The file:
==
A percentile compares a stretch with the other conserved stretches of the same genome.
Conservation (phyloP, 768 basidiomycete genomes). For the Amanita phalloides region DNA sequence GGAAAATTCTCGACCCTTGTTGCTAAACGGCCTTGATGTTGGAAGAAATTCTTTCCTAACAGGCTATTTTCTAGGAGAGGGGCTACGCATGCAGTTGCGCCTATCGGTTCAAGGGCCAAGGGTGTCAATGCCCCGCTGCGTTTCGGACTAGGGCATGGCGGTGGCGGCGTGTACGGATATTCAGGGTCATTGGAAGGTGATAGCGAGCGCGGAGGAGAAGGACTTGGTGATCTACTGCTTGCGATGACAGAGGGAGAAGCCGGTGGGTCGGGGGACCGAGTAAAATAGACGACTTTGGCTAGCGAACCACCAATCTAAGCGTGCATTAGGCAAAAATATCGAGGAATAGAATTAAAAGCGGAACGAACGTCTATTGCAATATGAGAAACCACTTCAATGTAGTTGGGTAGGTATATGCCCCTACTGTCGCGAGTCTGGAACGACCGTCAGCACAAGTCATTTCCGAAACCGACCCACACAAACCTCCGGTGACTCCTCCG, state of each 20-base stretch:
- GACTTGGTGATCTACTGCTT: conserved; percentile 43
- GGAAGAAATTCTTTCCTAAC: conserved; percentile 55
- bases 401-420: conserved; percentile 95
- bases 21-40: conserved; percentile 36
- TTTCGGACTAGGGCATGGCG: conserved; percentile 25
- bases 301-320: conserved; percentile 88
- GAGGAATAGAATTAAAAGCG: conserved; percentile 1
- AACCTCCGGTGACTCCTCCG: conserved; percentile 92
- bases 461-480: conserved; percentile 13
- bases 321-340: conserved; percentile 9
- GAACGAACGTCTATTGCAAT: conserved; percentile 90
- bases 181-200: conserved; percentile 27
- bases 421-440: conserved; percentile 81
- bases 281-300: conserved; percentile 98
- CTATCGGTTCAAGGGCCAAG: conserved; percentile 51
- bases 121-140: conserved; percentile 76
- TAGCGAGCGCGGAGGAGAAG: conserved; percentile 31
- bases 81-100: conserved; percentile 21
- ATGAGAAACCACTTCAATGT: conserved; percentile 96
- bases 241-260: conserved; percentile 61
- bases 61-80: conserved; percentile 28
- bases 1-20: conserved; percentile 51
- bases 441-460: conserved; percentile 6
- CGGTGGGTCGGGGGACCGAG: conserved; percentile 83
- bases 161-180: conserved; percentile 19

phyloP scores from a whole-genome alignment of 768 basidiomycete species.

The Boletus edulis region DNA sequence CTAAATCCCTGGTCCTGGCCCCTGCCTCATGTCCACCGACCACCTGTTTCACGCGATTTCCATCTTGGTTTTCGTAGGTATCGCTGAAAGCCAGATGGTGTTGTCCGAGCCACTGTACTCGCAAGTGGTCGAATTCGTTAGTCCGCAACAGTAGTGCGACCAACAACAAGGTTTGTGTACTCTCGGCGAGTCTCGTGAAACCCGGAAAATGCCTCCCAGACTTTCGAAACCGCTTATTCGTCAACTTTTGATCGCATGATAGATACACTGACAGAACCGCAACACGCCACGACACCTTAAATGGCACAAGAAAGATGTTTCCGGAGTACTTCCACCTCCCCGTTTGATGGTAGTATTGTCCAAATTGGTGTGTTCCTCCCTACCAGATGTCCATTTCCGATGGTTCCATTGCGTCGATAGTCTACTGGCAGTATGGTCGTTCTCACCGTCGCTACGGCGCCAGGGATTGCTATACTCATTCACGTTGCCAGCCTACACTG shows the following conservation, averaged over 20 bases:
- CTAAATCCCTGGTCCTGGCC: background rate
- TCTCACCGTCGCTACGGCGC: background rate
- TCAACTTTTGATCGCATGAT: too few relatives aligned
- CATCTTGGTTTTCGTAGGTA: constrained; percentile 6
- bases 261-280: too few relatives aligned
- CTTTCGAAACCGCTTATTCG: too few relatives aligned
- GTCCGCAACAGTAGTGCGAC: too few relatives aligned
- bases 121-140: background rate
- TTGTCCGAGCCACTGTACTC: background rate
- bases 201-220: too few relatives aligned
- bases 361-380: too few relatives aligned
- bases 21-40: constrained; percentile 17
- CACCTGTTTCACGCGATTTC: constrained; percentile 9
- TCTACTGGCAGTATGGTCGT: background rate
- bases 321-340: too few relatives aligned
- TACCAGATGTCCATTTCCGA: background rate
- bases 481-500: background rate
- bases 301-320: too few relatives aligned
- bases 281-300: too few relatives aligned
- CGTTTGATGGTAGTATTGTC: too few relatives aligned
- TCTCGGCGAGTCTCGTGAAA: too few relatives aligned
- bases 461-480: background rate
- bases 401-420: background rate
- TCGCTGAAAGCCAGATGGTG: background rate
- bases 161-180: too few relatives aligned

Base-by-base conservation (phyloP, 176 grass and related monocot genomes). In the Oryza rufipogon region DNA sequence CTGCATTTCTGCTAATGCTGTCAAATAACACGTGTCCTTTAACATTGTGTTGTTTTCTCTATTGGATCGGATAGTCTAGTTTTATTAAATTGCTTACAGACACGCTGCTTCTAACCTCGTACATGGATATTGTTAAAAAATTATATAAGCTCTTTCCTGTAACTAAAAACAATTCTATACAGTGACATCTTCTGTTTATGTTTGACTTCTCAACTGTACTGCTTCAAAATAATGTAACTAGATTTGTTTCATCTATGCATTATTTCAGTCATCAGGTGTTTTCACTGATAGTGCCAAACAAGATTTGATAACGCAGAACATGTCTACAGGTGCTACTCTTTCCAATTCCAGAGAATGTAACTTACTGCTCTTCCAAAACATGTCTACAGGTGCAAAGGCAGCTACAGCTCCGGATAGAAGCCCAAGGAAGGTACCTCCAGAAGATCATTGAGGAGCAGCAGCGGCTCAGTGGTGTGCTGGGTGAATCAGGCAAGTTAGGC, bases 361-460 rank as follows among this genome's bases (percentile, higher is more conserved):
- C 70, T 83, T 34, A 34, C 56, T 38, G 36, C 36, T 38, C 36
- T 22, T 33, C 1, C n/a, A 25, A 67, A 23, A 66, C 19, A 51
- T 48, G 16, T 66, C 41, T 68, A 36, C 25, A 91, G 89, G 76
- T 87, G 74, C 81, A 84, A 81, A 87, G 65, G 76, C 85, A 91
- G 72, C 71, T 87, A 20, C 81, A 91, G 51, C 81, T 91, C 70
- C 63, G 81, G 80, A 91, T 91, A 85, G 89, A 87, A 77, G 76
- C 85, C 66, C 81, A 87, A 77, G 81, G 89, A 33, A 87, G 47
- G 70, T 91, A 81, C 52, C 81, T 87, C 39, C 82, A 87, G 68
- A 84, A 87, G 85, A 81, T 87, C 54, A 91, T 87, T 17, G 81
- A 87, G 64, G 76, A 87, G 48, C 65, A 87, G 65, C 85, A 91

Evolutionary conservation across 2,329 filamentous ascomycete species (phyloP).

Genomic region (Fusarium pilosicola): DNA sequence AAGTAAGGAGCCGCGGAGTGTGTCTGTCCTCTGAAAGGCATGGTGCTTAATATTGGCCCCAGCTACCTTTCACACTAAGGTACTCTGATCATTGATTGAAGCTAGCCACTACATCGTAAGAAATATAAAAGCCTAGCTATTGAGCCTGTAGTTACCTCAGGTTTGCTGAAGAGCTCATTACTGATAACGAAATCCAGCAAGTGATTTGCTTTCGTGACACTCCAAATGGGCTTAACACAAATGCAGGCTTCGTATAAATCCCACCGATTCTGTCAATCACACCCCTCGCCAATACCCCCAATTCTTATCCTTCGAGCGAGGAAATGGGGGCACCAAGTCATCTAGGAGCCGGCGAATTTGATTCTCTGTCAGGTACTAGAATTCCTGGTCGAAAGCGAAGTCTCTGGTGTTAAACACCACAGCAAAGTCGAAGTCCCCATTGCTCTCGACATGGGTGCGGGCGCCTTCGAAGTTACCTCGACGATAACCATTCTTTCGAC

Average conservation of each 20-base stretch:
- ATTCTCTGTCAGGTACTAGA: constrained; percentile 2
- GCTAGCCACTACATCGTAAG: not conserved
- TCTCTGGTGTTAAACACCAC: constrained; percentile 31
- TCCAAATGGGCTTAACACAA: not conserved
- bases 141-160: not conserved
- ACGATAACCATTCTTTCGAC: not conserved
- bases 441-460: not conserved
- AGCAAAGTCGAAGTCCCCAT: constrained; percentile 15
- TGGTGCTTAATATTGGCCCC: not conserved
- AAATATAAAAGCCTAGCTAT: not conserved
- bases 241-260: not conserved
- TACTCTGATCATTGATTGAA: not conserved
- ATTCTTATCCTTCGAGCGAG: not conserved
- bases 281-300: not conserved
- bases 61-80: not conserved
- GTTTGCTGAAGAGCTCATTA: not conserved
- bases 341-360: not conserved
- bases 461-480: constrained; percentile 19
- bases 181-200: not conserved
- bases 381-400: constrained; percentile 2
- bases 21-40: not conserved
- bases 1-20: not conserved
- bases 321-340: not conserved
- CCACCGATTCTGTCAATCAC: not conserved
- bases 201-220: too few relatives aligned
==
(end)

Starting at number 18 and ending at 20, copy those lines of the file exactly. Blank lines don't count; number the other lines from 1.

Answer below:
- bases 121-140: conserved; percentile 76
- TAGCGAGCGCGGAGGAGAAG: conserved; percentile 31
- bases 81-100: conserved; percentile 21